However, I mentioned in a previous blog that I have another possible vision of how specialized learning could take place in our school music programs without offering actual different electives. What if we did offer a course (say, “Exploring Music”) in which each student was allowed to explore their interests through an independent study? The course would certainly never be the same twice, and the students could use each other’s chosen “specialties” in sharing sessions. There could be room for students to visit/contact and utilize local specialists in their chosen role, and ultimately the students would share each other’s work with one another so that each could at least see other musical roles through a peer’s work. This is something I may explore if I ever have the chance. The only concern I have is one teacher getting enough attention to each student, but ideally, the teacher as facilitator would simply exist to help students create their own problems and perhaps seek resources.
An assumption that can and should be made here is that teachers are actually qualified to teach everything that they do teach. In the first scenario in which specific electives are offered, you would either have to have an actual specialized teacher in each musical role (which sadly does not really exist at this point), or would have to restrict your offerings to whatever the school’s particular staff had enough expertise to offer. Nobody on the music faculty has studied composition? Oh well, I guess we’ll have to hope that no students are interested in composition. However, in the second “independent study” scenario, one teacher would need to be able to facilitate any number of interests and roles. In theory, that means that every teacher is a specialist in, well, everything. We all know it doesn’t work that way, but…if we’re encouraging our students to function in these roles, why can’t we- professionals with at least the minimal experience in each role required by our degree programs- function in them far enough to help our students? Do we have to know everything at all times, or is it okay to explore things WITH an actual student rather than (in college) FOR imaginary someday students? If I don’t know something (or if I do, and I have some other reason for saying so) I will often say to my students “you know what? I don’t really know, but let’s find out.” The key to that is “let’s.” Teachers can learn too! (Warning: this may shock your students.)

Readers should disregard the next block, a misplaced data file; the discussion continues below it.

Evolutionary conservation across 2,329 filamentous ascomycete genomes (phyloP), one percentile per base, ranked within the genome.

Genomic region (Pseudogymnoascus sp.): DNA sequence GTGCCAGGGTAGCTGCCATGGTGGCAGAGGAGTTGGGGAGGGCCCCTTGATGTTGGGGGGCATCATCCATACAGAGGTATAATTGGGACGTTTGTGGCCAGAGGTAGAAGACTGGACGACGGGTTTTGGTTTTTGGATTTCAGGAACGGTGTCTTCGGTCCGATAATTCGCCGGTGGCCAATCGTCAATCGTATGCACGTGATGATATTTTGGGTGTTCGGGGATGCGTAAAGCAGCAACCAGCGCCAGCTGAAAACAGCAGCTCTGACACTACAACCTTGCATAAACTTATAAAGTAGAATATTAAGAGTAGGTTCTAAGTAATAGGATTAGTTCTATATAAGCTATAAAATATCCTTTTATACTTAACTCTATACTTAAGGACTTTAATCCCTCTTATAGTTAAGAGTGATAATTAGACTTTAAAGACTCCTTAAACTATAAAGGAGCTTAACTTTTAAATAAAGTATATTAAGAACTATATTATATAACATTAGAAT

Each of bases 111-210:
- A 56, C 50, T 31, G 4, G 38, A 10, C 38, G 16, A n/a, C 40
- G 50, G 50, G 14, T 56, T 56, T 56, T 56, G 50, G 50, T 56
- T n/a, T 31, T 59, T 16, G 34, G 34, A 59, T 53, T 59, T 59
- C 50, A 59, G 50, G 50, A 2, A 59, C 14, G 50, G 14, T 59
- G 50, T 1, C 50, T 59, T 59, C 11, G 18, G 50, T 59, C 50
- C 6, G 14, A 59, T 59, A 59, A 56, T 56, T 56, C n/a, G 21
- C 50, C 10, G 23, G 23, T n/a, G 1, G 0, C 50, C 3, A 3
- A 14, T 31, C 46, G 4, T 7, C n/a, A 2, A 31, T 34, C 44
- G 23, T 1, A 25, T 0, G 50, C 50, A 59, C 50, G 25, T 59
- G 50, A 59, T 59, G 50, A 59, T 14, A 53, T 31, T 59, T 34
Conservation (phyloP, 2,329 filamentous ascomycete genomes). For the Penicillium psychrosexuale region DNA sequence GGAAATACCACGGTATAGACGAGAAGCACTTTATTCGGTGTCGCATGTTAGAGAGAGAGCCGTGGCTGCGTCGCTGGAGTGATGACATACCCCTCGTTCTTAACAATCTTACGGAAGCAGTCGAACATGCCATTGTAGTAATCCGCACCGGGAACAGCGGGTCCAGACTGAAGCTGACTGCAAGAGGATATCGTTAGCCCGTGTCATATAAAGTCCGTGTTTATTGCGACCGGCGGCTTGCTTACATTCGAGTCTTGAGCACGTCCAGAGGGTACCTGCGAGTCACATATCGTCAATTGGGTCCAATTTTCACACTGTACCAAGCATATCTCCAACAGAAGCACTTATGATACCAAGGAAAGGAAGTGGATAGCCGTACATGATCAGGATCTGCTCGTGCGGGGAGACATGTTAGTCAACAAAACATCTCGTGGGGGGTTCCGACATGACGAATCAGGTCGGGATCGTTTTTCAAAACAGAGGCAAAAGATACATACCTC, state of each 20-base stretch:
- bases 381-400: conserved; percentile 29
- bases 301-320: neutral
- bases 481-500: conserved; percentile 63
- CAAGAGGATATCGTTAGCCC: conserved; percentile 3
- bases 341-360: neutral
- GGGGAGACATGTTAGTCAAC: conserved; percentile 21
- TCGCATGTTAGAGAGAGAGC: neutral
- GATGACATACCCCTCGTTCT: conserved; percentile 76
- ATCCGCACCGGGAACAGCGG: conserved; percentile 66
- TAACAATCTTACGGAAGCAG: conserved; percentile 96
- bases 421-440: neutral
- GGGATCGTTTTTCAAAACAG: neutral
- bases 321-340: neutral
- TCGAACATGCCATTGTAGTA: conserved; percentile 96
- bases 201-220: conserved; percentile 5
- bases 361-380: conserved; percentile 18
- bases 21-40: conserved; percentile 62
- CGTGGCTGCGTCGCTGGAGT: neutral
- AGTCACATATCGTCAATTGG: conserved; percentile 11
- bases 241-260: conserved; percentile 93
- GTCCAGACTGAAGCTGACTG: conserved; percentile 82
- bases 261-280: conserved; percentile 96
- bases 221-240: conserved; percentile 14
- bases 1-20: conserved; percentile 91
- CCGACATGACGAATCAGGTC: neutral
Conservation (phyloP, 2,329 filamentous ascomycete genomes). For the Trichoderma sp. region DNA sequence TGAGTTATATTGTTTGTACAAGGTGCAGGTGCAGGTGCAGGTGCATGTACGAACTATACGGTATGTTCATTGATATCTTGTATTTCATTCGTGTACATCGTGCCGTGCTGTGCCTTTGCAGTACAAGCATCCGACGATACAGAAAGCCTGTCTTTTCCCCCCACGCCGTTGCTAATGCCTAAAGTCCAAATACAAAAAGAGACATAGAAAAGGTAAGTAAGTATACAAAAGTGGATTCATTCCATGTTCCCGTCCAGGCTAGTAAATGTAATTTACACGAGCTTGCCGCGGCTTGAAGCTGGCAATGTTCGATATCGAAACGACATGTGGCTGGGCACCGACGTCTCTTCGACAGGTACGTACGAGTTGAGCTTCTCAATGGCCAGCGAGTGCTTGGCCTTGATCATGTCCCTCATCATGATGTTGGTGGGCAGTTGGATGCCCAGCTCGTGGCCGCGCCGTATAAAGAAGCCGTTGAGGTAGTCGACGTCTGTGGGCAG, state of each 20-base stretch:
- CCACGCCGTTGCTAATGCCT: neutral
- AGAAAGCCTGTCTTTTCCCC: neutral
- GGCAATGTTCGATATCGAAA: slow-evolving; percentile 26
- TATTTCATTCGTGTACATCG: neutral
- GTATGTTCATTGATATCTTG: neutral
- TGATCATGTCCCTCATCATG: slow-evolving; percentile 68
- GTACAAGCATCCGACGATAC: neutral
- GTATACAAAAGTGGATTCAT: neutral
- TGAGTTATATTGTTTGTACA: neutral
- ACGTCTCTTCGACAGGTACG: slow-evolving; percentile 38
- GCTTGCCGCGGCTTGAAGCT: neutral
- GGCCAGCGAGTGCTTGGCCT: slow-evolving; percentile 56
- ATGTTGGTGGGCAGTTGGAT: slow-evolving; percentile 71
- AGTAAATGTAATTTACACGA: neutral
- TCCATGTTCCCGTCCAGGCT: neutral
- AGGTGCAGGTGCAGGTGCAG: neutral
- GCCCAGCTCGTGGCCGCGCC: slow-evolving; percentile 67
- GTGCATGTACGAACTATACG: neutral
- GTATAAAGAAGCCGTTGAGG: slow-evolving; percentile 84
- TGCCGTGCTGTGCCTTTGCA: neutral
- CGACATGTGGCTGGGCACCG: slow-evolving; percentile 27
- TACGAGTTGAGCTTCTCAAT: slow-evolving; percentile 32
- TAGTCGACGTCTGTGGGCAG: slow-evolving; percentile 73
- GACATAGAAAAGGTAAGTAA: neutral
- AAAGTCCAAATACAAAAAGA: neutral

Finally, I wanted to address another assumption that was made in class that I would like to break down a bit; briefly unpack, if you will. It was mentioned that perhaps specialized programs/specialization are not worthwhile because it doesn’t actually or automatically make every student suddenly want to take music. (This is especially of concern in high school, when students only HAVE to take one course, and they may choose art or music.) However, I don’t think we have to reach every single student with this construction. By offering electives, we do not guarantee, but at least increase the likelihood that students fulfill their arts credit with something they like (want to take) rather than something they don’t like (have to take). I think we owe that strong possibility to our potential students.
The significant take-away I have from chapter 8 is the concept of the different levels of musical involvement: the aficionado, the amateur, and the professional. It wasn’t the fact that there are different levels that was surprising, or the particular three that Reimer identifies, but the frequency with which we as music educators have an unrealistic balance of attention amongst the three. While we like to imagine that every student will go on with music in some way (most as amateurs) and even hope that some will be professionals just like us, the reality is that many of our students will be aficionados, and in fact, those aficionados still need our help to develop their relationship with music. (Perhaps “need” is a strong word, but I feel as if that’s our role.) Amateurs can be cultivated in specialized programs, but more will come on that in the chapter 9 blog.